Aspirin both triggers and treats an often-missed disease

WHEN Allison Fite was 16, she couldn’t stop falling asleep in class. Doctors told her it was from a severe sinus infection, but it never really went away. For the next decade she struggled with infection after infection, taking antibiotics and decongestants. “Having these sinus problems and not being able to breathe was debilitating,” she says. Fite, now 27, couldn’t figure out why this kept happening. Neither could any of her doctors. They told her she had allergies, but “then the tests would come back and they’d be like, ‘Huh. You don’t have allergies,’ “ she says.
But a few unusual symptoms helped Fite eventually figure out that she had a little-known disease shared by 1 million to 1.5 million Americans. She has asthma, a loss of smell and taste, and a strong, adverse reaction to alcohol. “Before I could finish [a drink], I started to get these really bad headaches,” she says. “I really am allergic to fun.” And she had nasal polyps, which are benign growths in the sinus cavities. When she was 20, she had them surgically removed for the first time. At age 25, she flew back from where she was living in Thailand to the U.S. for a second operation. But this time the polyps reappeared even faster, a mere eight weeks after the surgery.
“I was seeing a doctor in Bangkok at this point,” she says. “He was like, ‘This is not normal.’ “ But the doctor mentioned that aspirin can cause nasal polyps. This was Fite’s first real clue about her illness. It’s called aspirin-exacerbated respiratory disease, or AERD. It was first described in the early 1900s, says Dr. Tanya Laidlaw, an immunologist at Brigham and Women’s Hospital in Boston who studies the disease. It’s seen in “patients who had this triad of asthma, nasal polyps and these rather idiosyncratic reactions to medications like aspirin,” Laidlaw says.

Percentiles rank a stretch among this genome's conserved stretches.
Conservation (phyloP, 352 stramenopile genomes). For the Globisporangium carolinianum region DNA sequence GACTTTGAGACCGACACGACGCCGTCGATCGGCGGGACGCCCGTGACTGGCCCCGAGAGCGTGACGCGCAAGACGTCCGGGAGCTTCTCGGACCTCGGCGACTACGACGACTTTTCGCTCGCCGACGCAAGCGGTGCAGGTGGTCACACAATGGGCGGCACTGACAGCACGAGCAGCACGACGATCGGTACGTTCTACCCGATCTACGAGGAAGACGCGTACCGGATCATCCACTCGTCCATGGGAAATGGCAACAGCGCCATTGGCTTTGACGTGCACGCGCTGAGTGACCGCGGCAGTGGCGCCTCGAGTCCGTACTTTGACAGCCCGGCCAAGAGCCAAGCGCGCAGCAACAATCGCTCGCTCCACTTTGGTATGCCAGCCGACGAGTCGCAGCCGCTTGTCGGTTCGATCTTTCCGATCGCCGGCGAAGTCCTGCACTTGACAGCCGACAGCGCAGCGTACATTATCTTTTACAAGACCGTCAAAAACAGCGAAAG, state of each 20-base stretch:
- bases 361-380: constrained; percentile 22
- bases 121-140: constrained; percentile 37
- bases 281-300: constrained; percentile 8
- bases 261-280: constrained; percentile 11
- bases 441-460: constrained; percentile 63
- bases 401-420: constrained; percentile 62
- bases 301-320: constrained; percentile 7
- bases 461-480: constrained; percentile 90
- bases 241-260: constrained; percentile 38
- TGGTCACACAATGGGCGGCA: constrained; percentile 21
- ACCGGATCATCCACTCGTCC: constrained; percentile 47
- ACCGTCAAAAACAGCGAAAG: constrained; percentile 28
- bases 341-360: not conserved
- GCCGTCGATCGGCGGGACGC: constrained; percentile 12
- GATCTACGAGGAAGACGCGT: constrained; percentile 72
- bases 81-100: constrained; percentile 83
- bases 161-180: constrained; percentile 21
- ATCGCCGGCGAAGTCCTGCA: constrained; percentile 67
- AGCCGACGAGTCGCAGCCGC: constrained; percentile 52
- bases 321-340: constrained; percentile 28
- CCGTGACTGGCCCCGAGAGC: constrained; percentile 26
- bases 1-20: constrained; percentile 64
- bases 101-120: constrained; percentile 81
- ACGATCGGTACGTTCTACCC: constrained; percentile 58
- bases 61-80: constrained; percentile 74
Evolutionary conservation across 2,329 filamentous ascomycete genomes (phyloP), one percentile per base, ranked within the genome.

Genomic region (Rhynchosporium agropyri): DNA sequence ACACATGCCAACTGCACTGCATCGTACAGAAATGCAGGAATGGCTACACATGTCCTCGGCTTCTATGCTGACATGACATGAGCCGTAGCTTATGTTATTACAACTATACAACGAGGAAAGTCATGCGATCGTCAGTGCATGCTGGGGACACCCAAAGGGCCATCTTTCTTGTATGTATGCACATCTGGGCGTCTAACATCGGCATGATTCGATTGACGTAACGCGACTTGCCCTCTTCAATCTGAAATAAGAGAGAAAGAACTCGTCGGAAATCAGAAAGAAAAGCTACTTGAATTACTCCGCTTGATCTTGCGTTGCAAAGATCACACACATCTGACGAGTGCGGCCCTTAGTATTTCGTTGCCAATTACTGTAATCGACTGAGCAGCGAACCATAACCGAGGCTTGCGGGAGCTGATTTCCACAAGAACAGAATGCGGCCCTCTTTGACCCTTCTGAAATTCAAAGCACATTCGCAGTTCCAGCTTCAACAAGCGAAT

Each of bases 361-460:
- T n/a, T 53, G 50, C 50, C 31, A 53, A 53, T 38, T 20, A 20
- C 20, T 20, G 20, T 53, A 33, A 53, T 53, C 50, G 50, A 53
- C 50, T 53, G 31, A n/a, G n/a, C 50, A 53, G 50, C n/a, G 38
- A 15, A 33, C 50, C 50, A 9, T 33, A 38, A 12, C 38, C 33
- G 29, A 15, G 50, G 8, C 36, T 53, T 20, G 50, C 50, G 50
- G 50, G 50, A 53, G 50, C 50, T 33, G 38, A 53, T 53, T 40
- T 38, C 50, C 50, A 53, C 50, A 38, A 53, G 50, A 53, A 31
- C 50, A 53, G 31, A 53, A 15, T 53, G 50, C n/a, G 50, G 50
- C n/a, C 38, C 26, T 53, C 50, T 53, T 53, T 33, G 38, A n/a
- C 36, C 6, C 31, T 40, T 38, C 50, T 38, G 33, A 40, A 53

Things started clicking into place. Fite’s mother found one of Laidlaw’s presentations on the illness online and sent it to her daughter. Fite knew she had nasal polyps and asthma, but she didn’t know if she had the third symptom — a potentially life-threatening reaction to painkillers like aspirin or ibuprofen. So her doctor in Thailand decided to test her. He gave her a fifth of a pill of aspirin, just to see what would happen. “Forty-five minutes later,” Fite says, “I’m sitting in this hospital waiting room coughing, sweating, and my blood pressure spiked. And they’re like ‘OK, stop. Give her medicine; she has the disease.’ “
After years of seeing doctor after doctor, trying to understand why she was always sick, she finally knew the reason. “It felt so good” to have the diagnosis, Fite says. “I started tearing up in this doctor’s office, mid-horrible reaction,” Fite says. But there was one problem. Fite needed a treatment called aspirin desensitisation. That’s when a doctor overloads a patient with a large dose of aspirin. And Fite’s doctor had never done it before. “He was like, ‘I don’t feel comfortable doing it, and I don’t think you’ll find a doctor in Asia that is,’ “ Fite says.

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